A bomb tore through a bus carrying South Korean tourists near an Egyptian border crossing with Israel yesterday, killing at least four people and wounding 13.
It was first attack on tourists since the removal of Islamist president Mohammed Mursi in July sparked unrest and a spate of attacks across the country.
The bomb went off in the front section of bus carrying the tourists at Taba border crossing with Israel in south Sinai, the interior ministry said, adding that one of those killed was the Egyptian driver.
Health ministry spokesman Ahmed Kamel said four people were killed in the explosion and 13 were injured. The bomb peeled off the front of the yellow bus and tore out parts of the roof.
A witness who had been waiting for a bus nearby described scenes of horror as the bomb ripped through the vehicle.
"There were body parts and corpses. I saw the corpse of a man who appeared to be Korean, with a leg missing," said the witness, Ahmed Ali, a doctor who runs a clinic in a neighbouring resort.
"This is a terrorist act that was carried out with an explosive device," said an army source. "Terrorist" is the word used by security officials to describe Islamist militants.
The interior ministry said the tourists had set off from Cairo and were waiting at the crossing to enter Israel when the explosion took place.
A spokesman for the Israel Airports Authority, which is responsible for border security, said the Taba crossing had been closed in the wake of the blast.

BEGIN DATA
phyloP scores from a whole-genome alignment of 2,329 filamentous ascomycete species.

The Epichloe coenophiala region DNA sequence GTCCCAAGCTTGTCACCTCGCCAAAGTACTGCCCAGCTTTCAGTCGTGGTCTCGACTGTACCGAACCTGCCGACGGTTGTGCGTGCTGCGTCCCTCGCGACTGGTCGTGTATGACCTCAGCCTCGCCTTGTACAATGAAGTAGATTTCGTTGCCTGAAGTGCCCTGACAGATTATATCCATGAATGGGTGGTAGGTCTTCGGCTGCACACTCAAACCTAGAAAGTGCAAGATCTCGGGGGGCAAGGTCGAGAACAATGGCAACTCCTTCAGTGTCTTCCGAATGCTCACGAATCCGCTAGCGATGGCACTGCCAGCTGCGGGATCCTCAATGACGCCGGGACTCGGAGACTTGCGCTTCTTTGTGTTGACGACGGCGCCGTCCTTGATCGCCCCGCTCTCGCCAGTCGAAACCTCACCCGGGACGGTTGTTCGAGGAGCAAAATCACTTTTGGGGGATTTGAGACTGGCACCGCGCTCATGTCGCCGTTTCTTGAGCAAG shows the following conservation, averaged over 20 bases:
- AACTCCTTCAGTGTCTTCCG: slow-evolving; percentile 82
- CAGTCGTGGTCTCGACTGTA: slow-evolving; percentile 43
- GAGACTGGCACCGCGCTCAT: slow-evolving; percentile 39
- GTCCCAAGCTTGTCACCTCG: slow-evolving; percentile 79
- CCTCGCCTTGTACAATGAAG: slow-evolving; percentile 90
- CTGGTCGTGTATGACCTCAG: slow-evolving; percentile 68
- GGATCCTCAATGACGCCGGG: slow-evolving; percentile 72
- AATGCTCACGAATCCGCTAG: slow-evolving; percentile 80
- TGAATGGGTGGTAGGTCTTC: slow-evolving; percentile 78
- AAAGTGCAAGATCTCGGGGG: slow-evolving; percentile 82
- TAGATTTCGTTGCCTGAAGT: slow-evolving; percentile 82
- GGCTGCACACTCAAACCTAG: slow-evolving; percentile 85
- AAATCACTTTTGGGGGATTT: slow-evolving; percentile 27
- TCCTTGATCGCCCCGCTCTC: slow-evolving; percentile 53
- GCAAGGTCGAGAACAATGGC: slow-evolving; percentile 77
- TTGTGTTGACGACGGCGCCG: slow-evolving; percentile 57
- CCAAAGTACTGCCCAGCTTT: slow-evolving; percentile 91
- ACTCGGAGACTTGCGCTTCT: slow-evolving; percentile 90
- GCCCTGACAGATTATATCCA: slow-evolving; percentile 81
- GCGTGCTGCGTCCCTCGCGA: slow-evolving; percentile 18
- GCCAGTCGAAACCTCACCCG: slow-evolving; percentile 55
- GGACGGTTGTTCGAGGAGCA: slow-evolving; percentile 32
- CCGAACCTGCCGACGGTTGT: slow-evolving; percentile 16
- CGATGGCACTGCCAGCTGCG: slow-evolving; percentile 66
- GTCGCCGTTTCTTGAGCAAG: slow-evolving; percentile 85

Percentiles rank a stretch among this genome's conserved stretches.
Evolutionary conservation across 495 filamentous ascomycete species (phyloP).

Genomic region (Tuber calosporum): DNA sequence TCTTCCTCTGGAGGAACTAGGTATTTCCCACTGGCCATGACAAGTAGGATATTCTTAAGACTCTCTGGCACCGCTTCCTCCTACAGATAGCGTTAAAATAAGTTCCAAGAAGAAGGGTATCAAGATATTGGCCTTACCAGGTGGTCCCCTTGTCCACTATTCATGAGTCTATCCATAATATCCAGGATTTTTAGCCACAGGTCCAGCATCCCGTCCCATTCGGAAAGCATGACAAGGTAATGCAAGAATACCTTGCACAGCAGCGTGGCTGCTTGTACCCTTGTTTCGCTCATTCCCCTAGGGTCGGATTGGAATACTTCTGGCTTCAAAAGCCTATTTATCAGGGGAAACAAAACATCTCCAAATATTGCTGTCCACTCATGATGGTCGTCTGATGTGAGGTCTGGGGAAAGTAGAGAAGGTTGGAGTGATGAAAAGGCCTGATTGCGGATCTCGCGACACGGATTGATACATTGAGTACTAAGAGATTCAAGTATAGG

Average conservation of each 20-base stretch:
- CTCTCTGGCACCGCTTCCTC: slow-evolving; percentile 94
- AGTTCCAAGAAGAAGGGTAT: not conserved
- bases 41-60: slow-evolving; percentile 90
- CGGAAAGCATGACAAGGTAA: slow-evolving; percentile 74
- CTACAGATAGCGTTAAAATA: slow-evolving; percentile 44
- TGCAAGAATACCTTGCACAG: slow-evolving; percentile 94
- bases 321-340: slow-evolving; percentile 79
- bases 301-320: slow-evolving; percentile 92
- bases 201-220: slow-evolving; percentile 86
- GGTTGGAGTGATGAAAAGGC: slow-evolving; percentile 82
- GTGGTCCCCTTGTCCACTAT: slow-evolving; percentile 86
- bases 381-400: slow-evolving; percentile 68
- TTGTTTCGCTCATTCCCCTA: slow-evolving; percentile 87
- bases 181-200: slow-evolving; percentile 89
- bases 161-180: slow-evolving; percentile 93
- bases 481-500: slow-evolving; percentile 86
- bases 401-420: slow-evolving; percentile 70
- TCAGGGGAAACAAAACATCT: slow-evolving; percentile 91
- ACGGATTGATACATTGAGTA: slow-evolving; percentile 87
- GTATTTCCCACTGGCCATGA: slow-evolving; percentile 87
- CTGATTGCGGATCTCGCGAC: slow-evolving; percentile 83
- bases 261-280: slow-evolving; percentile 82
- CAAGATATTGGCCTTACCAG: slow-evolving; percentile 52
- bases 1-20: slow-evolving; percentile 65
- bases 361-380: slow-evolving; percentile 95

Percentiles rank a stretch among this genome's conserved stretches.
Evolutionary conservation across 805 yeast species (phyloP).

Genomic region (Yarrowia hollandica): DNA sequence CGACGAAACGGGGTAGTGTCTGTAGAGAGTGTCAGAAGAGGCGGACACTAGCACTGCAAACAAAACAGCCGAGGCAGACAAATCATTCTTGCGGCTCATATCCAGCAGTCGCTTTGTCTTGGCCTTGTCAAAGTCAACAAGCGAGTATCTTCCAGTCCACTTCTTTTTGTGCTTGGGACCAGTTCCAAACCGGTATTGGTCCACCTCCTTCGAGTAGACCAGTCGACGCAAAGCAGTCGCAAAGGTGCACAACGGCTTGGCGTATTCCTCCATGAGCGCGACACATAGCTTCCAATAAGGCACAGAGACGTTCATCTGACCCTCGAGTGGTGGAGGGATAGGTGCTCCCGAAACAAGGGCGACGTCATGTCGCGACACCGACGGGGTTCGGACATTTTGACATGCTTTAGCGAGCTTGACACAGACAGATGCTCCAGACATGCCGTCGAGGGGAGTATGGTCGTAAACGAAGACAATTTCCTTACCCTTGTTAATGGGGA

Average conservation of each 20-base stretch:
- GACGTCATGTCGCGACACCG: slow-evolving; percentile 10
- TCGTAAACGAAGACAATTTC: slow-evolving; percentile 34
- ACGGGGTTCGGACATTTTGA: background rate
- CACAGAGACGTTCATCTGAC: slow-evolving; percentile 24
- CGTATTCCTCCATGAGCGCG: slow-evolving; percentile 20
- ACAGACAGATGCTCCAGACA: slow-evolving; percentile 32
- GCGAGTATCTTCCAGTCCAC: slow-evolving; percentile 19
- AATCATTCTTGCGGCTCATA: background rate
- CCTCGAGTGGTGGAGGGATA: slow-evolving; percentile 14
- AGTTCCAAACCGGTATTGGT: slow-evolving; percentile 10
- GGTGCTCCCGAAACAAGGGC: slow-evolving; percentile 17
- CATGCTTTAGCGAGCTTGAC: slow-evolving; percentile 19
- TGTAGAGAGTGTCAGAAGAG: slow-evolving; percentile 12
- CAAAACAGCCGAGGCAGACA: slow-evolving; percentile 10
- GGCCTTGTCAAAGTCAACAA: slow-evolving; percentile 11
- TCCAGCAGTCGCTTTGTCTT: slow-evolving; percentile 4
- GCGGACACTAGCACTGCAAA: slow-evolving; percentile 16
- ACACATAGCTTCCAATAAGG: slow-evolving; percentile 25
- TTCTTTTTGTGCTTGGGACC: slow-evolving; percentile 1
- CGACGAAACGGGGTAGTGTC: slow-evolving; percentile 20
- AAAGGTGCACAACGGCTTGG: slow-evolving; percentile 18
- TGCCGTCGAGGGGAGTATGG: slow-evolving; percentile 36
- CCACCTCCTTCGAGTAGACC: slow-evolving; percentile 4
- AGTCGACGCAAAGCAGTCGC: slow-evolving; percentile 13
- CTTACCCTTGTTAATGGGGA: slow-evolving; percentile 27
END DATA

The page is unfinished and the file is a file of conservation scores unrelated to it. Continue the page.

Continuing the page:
No one immediately claimed responsibility for the attack.
If militants were behind yesterday's attack, it would mark a shift in strategy to attacking tourists and economic targets and not just police and soldiers in Egypt, the Arab world's biggest nation.
The unrest has severely hit tourism, a vital earner in Egypt, which has been targeted sporadically by militants over the past two decades.
The government's census agency said the number of tourists was down in December 2013 by almost 31 percent compared with the same month in 2012.
Tourism Minister Hisham Zaazou said he was "very disappointed" by the attack, which revived memories of an Islamist insurgency in the 1990s.
"I hope this will be an isolated incident that will not reoccur. I'm reassuring that all the rest of the country is safe and secure and what happened can happen anywhere in the world," Zaazou said.
The military-installed government has accused Mursi's Muslim Brotherhood of masterminding the attacks that have also targeted police headquarters in Cairo. The Brotherhood, now designated as a terrorist group, denies its involvement.
The deadliest attacks have been claimed by the Sinai-based Ansar Beit al-Maqdis group, whose leadership is drawn from militant Bedouin who want an Islamist state in the peninsula.
The group also took responsibility for downing a military helicopter in Sinai on January 25 using a heat-seeking shoulder-fired missile.
"The militants in Sinai are now looking for soft targets, without entering confrontation with police and armed forces who have taken precautions," said Mustapha Kamel Al-Sayid, a professor of political science at Cairo University.
"This is a cheap win for them without a high risk."
While the government has succeeded in driving the Muslim Brotherhood underground with a security crackdown, it is struggling to cope with increasing pressure from militants in the Sinai, where several army offensives have failed to root them out.
Between 2004 and 2006, scores of Egyptians and foreign tourists were killed in a spate of bombings in resorts in south Sinai.
In 1997, Islamist militants massacred dozens of tourists in a pharaonic temple in the southern city of Luxor.
Agence France-Presse, Reuters